Aristotle and Happiness, the Ultimate Goal
We all want to be happy. However, what exactly is happiness? Aristotle posed this question centuries ago. In this article, we’re going to review some of his conclusions.
In his book, Nicomachean Ethics, Aristotle built his theory on happiness and the good life. This work belongs to ethics, a branch of philosophy that asks questions such as: What’s evil? What’s good? How can we act correctly? How can we have a happy life despite the ups and downs of existence?
In this article, we’ll submerge ourselves in Aristotle’s ethics, thoughts that remain valid today.
Happiness according to Aristotle
Aristotle believed that happiness was a central concept. In the aforementioned book, the philosopher argued that happiness is the ultimate goal of human life. But, what did he mean?
All human action is composed of means and ends. For example, if your end is to eat (you’re hungry), then the means will be all those actions that you carry out to satisfy your need. This could involve thinking about what you want to eat, what ingredients you need, buying and cooking them, etc.
According to Aristotle, as humans, we have an ultimate goal. In other words, the set of means and ends that we’ve carried out throughout our lives all aim toward a certain point. Therefore, if you ask an old man if he’s had a happy life, his answer will include all the actions that he’s carried out throughout his existence.
Aristotle believed that young people can’t aspire to happiness in the way he proposed, since it can only be accessed through practice and experience. However, children and young people are at a previous stage, where learning dominates. The more experience they accumulate, the closer they get to achieving happiness, understood by Aristotle as the ultimate goal of life.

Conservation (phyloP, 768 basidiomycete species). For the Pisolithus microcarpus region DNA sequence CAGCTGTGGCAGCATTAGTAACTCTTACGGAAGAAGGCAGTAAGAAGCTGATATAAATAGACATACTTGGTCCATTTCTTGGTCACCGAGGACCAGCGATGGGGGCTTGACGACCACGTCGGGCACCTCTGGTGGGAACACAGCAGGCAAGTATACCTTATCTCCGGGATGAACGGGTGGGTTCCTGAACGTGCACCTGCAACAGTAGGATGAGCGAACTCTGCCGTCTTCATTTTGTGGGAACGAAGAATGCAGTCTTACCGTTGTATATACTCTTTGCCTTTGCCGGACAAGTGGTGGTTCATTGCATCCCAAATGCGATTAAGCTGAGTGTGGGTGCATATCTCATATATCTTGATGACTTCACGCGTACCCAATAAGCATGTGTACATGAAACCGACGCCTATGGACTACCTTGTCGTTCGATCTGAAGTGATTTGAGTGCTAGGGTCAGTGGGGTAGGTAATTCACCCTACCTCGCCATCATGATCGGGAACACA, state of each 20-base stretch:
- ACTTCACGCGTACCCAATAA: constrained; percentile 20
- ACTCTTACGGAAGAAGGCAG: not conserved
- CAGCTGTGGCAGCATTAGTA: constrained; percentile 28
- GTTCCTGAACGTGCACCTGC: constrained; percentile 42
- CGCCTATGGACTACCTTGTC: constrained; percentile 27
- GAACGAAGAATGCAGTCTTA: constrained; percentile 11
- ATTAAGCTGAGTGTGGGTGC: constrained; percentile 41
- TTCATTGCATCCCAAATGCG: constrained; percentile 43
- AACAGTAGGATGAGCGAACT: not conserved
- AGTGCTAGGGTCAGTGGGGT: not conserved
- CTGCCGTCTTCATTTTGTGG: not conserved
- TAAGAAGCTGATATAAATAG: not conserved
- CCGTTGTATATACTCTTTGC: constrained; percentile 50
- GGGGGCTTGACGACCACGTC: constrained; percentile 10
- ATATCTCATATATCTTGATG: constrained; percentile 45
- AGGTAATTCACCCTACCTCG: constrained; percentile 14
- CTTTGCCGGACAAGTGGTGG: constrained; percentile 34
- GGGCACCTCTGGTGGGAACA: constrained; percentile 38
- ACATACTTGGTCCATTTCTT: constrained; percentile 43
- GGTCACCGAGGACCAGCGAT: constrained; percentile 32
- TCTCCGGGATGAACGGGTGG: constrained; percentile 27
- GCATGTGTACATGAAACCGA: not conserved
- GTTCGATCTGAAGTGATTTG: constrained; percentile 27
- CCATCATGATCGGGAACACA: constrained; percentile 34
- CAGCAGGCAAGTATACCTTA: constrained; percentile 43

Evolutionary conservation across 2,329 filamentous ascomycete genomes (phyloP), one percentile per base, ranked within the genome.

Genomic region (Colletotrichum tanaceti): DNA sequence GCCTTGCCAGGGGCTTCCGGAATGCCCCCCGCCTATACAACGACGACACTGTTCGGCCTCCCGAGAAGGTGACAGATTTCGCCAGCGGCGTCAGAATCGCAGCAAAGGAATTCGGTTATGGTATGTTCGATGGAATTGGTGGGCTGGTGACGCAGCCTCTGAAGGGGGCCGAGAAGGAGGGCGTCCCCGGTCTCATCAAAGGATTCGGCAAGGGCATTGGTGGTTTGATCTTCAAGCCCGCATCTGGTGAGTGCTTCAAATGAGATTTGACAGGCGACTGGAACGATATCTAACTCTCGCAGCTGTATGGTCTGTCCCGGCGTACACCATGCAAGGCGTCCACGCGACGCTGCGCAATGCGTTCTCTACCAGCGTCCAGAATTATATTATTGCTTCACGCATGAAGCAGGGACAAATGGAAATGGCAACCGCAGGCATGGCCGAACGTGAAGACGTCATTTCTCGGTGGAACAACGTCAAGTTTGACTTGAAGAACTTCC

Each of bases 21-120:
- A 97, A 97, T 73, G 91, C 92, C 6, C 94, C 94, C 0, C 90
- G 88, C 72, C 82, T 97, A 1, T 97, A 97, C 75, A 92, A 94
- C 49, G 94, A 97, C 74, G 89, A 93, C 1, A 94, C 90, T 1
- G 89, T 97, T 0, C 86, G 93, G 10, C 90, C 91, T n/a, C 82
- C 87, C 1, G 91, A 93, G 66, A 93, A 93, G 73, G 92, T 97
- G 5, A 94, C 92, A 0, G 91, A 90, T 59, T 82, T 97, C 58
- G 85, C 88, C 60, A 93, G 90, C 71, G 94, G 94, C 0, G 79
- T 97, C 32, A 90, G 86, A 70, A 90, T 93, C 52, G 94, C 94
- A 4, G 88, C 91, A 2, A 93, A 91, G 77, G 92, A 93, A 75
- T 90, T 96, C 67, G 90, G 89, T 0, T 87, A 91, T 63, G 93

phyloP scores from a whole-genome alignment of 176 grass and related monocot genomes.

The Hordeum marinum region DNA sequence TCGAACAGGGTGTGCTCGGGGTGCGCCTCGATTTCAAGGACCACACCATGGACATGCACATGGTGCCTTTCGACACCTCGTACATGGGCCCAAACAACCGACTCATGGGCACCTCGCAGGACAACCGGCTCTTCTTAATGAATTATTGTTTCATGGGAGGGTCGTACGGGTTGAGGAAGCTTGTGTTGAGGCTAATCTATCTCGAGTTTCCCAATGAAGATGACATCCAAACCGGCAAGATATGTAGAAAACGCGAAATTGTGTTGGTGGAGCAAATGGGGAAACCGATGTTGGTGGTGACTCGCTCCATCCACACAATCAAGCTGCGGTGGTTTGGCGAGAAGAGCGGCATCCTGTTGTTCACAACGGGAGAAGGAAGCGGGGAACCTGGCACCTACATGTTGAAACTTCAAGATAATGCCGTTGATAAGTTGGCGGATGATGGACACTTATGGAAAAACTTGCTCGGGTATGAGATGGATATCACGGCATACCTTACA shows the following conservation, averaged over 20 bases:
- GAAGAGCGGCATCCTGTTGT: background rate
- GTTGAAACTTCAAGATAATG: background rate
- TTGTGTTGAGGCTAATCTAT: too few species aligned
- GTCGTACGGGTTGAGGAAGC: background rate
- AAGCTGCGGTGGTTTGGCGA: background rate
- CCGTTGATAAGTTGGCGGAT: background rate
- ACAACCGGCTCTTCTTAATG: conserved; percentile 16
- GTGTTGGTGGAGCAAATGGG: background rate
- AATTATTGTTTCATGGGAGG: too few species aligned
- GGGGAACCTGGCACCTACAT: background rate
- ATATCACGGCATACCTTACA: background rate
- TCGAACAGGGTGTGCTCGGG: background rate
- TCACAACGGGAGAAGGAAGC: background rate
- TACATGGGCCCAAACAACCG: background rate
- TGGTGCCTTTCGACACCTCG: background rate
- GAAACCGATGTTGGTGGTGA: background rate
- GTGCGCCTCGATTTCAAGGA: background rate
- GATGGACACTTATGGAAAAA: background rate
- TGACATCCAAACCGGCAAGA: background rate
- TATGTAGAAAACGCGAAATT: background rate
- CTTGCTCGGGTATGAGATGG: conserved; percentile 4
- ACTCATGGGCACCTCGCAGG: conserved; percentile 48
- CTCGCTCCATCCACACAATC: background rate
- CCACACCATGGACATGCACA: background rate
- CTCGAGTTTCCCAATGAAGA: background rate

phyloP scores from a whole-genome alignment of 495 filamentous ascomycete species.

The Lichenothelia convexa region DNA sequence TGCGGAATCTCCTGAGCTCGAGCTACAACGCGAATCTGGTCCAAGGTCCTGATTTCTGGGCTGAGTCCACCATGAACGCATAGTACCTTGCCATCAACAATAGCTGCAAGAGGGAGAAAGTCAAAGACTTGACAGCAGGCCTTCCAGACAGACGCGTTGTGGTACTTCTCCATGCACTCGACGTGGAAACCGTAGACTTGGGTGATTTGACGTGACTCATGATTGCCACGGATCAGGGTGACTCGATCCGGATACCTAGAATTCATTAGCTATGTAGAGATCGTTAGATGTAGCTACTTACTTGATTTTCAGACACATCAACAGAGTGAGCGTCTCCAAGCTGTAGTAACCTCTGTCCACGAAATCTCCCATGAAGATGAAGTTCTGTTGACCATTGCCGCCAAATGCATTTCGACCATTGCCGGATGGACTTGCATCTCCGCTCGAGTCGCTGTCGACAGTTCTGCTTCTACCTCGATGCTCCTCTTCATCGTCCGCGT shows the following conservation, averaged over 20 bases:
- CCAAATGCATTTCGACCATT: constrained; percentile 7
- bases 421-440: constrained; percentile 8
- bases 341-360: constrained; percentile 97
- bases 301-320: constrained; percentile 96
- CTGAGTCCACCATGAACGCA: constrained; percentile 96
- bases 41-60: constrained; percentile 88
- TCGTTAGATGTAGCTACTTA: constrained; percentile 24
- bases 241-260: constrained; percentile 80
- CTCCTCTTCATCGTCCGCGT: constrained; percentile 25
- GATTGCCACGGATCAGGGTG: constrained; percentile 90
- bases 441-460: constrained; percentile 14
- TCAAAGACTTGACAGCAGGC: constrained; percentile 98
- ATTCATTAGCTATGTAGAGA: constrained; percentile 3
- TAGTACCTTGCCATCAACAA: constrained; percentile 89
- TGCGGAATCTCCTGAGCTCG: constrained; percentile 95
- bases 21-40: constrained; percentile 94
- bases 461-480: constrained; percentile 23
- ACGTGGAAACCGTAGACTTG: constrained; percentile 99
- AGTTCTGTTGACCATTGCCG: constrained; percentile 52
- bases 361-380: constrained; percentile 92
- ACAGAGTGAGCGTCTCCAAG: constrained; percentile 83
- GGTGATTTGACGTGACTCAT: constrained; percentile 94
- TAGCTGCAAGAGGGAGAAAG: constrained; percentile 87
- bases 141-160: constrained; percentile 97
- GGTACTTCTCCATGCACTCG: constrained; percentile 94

Virtue and happiness
For Aristotle, virtue was another important concept, since by aspiring to it we can achieve happiness. Virtue is the optimal or excellent performance of a function or action. These actions are our character habits, the actions that form us as virtuous people. We might consider them to be either good or bad.
Therefore, Aristotle believed that happiness is a state of complete well-being achieved through the practice of virtue. It’s complete because it’s the only thing that’s required for life to have value in itself.
Aristotle was of the opinion that virtue is achieved through practice and habit. In effect, it’s an exercise. He claimed that we’re not born virtuous, but we become so. Consequently, he believed that we don’t achieve happiness by chance, but it’s the result of constant and sustained effort.
Ethical virtues and happiness
Aristotle thought that ethical virtues, or excellence of character, are in continuous tension between will and reason. We mustn’t forget that he believed that reason and thought differentiates the function of man from other species. However, we know that, as humans, we’re not only endowed with intelligence, but we also have desires or passions.
For this reason, it’s important to highlight the role of habit in the path of ethical virtues and happiness. After all, we can’t forge virtuous actions and characters all at once. So, reason must regulate our desires to achieve virtue. How do we do it? Via another of Aristotle’s concepts: the midpoint or median.
The halfway point and the achievement of happiness